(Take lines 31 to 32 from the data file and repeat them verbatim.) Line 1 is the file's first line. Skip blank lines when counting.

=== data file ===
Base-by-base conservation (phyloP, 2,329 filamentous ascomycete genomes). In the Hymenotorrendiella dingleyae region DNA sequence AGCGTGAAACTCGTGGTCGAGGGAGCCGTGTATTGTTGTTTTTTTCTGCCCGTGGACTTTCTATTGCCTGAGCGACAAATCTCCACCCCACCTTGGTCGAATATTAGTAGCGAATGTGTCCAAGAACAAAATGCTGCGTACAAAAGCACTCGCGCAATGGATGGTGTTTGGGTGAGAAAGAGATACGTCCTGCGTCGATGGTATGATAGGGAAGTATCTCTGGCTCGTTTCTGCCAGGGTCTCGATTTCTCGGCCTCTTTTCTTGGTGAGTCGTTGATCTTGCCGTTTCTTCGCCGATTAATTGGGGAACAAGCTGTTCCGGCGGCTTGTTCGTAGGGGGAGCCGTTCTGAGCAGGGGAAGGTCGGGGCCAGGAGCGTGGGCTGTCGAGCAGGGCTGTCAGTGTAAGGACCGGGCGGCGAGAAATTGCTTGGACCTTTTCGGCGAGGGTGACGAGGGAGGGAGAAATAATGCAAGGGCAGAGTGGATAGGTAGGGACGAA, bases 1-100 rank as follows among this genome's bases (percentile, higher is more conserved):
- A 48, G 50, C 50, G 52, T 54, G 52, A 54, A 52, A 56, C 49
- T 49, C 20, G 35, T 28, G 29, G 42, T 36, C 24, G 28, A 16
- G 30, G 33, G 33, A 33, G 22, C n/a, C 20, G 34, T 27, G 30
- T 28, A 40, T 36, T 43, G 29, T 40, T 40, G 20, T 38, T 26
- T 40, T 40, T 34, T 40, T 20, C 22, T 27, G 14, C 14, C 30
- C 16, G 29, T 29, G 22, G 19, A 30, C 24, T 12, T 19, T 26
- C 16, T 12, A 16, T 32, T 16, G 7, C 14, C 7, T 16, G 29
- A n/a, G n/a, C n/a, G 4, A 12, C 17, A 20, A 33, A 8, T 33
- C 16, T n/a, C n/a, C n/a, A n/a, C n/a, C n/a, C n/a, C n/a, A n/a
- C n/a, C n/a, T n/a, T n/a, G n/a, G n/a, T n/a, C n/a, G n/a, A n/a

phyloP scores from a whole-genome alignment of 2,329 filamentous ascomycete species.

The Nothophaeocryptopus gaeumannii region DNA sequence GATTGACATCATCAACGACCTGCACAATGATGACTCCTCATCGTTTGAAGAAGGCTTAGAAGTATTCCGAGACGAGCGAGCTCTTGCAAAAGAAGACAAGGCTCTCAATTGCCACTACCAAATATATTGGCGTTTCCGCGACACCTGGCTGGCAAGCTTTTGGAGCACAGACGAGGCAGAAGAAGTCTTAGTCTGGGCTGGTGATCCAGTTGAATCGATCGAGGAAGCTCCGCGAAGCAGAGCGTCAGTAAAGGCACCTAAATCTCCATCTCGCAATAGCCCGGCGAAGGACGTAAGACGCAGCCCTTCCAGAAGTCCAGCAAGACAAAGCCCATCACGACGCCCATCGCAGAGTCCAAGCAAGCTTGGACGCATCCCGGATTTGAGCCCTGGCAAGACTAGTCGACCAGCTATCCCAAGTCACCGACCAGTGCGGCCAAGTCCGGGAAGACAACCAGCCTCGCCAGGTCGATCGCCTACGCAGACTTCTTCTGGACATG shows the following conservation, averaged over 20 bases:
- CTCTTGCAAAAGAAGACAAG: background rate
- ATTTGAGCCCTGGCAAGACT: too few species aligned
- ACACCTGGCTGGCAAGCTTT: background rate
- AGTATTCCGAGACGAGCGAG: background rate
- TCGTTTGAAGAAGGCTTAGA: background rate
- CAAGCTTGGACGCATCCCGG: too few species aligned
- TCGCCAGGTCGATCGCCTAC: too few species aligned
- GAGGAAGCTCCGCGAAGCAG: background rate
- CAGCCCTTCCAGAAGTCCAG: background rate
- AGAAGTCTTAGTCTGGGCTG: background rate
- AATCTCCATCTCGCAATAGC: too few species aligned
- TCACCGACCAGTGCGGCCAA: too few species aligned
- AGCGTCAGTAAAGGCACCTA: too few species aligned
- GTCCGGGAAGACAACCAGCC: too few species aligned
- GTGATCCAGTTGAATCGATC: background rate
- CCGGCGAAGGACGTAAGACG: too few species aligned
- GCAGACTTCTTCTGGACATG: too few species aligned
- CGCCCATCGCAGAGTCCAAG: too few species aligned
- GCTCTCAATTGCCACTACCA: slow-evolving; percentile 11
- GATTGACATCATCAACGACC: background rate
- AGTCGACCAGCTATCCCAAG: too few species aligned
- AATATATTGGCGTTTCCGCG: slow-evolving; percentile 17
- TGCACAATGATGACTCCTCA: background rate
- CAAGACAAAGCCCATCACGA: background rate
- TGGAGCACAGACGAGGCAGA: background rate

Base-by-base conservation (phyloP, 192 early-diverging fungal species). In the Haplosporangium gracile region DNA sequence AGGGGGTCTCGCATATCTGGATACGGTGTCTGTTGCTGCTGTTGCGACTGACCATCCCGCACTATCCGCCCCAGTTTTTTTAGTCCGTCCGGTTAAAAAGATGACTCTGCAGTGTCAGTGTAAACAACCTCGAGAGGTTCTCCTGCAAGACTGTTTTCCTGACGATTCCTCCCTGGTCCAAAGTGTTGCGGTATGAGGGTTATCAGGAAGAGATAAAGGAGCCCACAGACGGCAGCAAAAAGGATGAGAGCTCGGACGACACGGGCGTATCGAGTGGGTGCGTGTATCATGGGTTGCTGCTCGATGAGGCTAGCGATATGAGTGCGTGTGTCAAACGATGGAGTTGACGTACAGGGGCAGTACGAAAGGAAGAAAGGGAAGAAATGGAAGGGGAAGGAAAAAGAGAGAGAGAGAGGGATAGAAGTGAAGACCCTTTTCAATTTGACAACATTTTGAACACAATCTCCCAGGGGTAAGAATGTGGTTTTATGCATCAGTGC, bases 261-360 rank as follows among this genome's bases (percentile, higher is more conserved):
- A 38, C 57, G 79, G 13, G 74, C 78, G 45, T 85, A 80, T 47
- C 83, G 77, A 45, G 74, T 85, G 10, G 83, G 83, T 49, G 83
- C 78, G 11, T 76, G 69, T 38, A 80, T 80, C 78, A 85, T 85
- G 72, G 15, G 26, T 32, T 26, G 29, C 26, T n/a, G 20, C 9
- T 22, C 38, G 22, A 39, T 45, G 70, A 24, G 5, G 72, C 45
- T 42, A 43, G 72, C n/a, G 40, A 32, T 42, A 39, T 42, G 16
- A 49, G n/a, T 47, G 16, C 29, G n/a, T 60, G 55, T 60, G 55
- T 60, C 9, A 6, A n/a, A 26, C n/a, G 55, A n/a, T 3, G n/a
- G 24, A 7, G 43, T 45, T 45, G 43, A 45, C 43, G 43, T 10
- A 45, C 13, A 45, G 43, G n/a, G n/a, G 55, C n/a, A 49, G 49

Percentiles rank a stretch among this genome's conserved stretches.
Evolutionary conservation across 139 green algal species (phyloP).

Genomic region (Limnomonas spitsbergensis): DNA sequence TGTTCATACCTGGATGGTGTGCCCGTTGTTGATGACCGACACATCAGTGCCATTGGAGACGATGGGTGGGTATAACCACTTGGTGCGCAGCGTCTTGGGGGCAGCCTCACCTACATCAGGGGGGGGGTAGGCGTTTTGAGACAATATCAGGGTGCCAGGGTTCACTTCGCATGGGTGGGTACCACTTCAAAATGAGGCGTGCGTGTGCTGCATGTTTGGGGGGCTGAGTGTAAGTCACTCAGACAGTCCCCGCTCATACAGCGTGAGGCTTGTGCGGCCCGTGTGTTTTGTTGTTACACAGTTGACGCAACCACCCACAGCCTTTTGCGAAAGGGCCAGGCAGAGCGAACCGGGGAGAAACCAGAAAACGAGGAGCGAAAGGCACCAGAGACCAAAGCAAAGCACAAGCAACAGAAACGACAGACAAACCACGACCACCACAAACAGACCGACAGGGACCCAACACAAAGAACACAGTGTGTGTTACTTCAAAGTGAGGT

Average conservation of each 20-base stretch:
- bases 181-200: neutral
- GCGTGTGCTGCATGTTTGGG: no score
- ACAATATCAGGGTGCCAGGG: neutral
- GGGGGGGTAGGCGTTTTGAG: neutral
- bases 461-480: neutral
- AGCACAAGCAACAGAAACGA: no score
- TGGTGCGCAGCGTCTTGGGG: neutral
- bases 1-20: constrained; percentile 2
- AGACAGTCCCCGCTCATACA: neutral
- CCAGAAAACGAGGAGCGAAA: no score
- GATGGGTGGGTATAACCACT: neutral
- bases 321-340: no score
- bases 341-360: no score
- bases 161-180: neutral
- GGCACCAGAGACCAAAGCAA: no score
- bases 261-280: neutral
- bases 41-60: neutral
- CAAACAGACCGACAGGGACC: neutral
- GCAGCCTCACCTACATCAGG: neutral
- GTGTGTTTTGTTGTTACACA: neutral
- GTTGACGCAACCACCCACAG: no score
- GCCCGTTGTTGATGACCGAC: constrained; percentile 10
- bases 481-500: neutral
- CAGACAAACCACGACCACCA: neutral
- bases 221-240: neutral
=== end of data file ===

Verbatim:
- CGCCCATCGCAGAGTCCAAG: too few species aligned
- GCTCTCAATTGCCACTACCA: slow-evolving; percentile 11